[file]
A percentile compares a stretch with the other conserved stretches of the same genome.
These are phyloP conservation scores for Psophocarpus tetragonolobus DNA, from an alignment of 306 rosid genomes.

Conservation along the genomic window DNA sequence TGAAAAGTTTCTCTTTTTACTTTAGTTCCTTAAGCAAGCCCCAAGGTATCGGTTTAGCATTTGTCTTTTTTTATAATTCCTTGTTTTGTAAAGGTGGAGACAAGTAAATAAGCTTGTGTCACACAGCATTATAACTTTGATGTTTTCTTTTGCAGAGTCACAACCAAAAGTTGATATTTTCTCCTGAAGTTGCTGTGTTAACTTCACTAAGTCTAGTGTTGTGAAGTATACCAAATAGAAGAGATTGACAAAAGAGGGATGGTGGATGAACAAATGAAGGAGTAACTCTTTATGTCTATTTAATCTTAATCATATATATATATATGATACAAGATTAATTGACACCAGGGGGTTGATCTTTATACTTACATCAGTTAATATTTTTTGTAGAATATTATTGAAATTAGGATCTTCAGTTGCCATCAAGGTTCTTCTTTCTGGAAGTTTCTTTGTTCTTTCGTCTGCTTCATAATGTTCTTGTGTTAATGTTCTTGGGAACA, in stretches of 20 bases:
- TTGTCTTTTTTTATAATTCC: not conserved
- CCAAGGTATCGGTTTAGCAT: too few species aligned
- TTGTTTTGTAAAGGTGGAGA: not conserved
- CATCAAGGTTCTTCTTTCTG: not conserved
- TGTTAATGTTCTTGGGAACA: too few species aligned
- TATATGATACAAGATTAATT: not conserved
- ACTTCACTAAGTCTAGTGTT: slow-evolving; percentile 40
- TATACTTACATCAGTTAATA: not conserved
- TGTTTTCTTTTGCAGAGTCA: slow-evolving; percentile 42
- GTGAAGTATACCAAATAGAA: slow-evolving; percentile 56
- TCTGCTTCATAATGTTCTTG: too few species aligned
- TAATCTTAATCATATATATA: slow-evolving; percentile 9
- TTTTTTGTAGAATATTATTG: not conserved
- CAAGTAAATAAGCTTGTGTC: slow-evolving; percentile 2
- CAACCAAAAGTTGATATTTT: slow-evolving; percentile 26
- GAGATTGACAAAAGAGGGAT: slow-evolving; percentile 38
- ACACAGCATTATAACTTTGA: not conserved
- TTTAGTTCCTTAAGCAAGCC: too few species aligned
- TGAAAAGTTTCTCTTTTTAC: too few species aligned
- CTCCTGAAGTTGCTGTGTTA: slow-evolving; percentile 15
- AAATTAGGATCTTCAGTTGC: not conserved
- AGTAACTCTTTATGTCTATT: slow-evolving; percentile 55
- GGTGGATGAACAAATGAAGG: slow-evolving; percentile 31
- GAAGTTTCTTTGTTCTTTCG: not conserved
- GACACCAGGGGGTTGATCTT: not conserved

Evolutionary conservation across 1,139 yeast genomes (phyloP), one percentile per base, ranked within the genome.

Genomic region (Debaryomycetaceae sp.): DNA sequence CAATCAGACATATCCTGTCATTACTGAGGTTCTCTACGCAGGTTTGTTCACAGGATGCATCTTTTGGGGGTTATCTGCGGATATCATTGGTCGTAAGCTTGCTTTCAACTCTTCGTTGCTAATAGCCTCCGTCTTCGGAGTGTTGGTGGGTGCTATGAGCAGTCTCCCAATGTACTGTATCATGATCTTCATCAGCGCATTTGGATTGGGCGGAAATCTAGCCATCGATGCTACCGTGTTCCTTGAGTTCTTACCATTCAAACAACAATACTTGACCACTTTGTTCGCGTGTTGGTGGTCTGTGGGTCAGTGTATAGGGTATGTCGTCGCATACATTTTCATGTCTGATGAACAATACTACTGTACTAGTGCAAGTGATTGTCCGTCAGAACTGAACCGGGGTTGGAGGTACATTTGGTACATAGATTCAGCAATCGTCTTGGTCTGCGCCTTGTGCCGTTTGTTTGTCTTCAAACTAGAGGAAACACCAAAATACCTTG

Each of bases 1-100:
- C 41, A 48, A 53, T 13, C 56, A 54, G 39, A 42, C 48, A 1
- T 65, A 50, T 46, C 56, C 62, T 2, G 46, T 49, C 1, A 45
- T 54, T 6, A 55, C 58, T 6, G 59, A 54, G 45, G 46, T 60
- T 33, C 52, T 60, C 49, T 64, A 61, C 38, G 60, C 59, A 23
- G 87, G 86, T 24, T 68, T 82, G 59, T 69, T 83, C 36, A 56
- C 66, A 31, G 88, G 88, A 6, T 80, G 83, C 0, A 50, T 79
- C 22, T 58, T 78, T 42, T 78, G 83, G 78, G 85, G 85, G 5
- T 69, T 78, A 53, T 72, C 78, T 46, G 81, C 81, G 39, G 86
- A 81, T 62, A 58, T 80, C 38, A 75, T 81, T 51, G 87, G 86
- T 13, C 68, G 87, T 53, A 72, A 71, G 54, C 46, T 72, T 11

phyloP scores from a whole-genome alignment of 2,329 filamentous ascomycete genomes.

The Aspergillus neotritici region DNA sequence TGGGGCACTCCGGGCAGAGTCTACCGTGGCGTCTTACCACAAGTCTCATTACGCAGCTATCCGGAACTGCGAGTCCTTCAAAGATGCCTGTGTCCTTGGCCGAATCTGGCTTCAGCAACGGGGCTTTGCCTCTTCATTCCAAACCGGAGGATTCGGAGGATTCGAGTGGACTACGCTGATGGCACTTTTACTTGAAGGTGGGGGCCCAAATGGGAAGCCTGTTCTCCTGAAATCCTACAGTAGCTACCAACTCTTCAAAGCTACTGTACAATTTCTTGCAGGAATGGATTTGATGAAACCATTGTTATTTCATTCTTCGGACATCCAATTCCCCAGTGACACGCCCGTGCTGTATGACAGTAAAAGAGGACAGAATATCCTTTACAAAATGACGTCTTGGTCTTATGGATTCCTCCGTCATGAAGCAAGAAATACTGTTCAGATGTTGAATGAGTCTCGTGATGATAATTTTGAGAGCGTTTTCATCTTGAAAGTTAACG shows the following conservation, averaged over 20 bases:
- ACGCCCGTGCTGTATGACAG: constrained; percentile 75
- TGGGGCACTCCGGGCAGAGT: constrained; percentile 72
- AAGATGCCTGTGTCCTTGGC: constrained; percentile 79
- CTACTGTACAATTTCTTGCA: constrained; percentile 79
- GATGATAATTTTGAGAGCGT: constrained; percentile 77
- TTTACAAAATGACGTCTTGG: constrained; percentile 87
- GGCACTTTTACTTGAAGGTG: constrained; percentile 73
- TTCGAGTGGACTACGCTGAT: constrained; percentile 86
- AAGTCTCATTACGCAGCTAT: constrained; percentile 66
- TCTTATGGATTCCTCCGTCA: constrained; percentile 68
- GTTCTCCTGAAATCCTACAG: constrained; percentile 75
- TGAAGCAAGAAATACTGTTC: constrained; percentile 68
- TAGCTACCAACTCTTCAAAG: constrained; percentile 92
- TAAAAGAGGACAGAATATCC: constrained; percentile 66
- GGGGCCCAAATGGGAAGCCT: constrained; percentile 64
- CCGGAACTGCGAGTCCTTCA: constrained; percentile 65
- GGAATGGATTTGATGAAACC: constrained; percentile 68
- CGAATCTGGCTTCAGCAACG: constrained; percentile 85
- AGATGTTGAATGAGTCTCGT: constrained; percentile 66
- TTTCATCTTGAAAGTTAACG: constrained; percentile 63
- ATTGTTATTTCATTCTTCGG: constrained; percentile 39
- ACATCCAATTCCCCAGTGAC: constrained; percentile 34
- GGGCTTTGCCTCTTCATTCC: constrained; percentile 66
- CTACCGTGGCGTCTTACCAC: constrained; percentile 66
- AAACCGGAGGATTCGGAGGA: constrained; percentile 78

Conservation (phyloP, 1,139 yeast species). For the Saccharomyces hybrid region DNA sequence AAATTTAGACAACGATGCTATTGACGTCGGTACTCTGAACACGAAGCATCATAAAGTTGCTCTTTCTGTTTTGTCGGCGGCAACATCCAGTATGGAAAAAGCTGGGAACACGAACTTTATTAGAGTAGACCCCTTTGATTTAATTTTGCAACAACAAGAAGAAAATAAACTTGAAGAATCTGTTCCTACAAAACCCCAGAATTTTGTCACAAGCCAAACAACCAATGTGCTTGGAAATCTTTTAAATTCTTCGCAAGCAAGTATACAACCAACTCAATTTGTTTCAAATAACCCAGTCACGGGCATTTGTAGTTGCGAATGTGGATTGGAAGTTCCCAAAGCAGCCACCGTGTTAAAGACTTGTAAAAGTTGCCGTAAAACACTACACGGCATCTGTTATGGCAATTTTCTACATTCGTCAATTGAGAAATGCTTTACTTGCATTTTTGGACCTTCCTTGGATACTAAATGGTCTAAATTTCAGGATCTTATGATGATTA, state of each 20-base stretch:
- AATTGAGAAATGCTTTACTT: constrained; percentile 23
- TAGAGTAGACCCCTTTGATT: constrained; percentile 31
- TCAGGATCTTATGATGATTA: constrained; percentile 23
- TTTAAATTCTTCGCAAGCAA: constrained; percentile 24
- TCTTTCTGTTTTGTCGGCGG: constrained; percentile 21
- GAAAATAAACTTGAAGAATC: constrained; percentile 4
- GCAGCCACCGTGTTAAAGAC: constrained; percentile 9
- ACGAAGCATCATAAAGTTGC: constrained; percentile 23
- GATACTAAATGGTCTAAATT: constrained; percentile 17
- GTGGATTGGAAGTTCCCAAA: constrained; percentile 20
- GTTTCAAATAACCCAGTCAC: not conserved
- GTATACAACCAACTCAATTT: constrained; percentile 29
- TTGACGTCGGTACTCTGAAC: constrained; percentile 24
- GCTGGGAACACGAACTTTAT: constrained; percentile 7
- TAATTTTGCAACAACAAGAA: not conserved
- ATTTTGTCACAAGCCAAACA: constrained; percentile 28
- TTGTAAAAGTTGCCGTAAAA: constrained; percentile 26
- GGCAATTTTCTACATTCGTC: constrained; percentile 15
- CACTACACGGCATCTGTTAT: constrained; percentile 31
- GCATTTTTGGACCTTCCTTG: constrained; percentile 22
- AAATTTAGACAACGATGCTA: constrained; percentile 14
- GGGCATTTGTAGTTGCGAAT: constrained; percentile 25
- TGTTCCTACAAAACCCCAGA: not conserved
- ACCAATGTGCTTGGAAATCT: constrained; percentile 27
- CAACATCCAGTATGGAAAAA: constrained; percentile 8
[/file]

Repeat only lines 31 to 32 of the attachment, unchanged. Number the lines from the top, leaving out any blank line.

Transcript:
Each of bases 1-100:
- C 41, A 48, A 53, T 13, C 56, A 54, G 39, A 42, C 48, A 1